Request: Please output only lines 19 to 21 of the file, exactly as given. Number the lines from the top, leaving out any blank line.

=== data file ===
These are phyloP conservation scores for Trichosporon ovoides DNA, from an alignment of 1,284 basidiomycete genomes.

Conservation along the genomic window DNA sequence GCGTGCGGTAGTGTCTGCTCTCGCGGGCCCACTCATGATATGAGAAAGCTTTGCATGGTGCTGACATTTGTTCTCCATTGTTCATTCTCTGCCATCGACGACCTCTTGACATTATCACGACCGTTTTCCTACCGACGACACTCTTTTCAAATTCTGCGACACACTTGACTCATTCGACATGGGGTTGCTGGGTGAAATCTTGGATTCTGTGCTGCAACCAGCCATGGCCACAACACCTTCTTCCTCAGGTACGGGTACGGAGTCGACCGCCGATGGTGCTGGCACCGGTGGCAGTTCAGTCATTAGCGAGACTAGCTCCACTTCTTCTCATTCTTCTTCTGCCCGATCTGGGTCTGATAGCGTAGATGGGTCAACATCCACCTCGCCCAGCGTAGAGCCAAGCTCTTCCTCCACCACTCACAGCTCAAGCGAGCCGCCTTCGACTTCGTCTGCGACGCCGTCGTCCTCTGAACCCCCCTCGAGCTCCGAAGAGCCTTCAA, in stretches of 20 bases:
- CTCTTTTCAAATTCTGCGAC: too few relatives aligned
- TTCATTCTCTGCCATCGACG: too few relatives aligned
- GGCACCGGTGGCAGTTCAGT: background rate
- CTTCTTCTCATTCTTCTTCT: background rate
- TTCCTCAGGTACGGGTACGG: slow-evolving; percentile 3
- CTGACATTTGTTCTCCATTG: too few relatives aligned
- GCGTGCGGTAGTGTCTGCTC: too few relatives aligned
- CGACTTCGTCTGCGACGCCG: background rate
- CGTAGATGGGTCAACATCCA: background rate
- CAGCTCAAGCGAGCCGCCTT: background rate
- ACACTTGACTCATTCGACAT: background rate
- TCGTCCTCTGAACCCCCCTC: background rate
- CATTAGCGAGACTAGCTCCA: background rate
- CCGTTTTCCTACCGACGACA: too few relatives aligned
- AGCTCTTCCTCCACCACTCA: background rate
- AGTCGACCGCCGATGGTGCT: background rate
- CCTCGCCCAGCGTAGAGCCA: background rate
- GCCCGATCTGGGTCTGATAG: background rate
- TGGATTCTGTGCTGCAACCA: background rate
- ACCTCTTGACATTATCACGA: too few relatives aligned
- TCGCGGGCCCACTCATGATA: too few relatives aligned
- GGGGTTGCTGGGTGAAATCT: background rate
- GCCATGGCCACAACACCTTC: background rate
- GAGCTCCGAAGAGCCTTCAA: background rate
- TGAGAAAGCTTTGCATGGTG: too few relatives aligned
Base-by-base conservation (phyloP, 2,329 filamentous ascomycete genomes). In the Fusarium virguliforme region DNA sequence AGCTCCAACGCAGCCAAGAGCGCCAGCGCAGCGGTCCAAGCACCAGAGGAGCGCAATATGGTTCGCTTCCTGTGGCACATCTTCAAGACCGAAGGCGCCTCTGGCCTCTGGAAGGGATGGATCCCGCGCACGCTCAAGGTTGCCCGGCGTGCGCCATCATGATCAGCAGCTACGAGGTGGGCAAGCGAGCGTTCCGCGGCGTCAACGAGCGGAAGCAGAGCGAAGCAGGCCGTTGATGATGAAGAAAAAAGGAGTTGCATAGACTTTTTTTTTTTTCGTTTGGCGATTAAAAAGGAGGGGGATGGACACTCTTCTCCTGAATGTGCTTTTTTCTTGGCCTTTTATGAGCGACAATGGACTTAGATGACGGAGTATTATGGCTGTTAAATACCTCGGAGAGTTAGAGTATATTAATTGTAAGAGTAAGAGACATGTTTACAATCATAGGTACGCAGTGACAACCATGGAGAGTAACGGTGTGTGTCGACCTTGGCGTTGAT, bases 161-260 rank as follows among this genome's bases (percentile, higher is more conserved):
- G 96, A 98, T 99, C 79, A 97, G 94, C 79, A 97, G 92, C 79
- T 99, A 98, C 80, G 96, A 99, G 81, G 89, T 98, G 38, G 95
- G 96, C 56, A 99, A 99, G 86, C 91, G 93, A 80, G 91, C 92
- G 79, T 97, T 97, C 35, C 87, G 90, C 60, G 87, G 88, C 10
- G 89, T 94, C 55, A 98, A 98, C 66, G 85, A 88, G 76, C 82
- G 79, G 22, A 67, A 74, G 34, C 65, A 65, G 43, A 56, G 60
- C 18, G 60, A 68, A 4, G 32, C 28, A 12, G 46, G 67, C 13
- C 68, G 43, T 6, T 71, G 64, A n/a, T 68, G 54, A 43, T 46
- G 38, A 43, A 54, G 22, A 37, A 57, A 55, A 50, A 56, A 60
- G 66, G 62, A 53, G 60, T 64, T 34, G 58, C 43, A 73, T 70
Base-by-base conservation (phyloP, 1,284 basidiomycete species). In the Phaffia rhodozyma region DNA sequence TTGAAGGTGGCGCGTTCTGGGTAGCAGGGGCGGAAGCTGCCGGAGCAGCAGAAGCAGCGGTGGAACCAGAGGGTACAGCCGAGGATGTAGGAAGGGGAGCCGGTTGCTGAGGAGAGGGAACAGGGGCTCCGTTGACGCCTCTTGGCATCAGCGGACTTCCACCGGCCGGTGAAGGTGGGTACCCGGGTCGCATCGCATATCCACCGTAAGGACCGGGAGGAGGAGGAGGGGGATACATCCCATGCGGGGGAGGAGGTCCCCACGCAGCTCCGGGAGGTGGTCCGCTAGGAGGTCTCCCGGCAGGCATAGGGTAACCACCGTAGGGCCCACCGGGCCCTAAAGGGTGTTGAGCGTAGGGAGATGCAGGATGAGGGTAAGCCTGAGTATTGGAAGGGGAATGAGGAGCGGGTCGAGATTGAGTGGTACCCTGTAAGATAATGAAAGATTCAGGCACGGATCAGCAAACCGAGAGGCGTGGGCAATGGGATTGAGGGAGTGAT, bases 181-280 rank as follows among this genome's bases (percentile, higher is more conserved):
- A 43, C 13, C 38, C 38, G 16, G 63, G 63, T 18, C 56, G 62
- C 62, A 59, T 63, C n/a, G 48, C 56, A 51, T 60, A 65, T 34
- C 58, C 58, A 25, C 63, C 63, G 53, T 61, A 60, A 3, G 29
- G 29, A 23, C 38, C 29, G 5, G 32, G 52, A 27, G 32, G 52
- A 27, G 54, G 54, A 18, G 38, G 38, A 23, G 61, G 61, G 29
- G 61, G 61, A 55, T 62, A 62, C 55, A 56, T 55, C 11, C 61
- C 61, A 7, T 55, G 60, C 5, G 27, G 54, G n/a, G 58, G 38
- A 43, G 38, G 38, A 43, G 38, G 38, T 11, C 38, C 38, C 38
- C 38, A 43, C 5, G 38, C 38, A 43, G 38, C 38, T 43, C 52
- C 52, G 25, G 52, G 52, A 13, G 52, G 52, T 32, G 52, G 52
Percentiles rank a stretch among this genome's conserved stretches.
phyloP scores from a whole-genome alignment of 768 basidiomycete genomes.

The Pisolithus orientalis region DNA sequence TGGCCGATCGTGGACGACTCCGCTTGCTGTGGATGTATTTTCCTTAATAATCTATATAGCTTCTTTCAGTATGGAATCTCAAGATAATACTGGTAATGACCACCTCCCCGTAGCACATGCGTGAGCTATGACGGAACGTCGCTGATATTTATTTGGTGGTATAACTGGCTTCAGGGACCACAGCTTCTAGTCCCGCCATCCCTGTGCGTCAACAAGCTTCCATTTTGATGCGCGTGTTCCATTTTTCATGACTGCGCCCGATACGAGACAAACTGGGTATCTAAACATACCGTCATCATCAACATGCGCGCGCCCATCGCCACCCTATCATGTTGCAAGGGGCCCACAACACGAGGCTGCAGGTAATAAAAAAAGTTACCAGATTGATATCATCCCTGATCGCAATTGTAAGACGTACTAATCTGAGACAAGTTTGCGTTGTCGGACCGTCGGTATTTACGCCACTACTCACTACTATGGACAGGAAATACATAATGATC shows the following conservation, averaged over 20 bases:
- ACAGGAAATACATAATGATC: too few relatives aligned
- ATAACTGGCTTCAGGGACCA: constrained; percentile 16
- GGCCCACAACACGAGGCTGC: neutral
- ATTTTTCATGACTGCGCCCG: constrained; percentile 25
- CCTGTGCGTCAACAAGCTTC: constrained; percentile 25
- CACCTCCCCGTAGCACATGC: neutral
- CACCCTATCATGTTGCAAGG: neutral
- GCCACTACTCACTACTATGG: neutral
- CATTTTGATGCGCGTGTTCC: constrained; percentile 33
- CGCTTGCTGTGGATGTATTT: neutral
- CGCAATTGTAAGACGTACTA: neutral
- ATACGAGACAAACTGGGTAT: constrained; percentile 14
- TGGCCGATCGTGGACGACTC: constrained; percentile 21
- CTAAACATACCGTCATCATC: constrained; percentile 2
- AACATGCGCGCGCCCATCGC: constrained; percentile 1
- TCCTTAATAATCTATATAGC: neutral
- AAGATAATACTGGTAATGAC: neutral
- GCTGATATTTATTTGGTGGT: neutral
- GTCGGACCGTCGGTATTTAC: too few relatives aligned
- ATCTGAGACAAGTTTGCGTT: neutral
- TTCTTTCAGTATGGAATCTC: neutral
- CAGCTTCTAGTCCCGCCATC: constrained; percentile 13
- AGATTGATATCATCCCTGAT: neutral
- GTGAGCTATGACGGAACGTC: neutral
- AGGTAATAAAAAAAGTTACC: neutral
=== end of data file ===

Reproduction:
- CCTCGCCCAGCGTAGAGCCA: background rate
- GCCCGATCTGGGTCTGATAG: background rate
- TGGATTCTGTGCTGCAACCA: background rate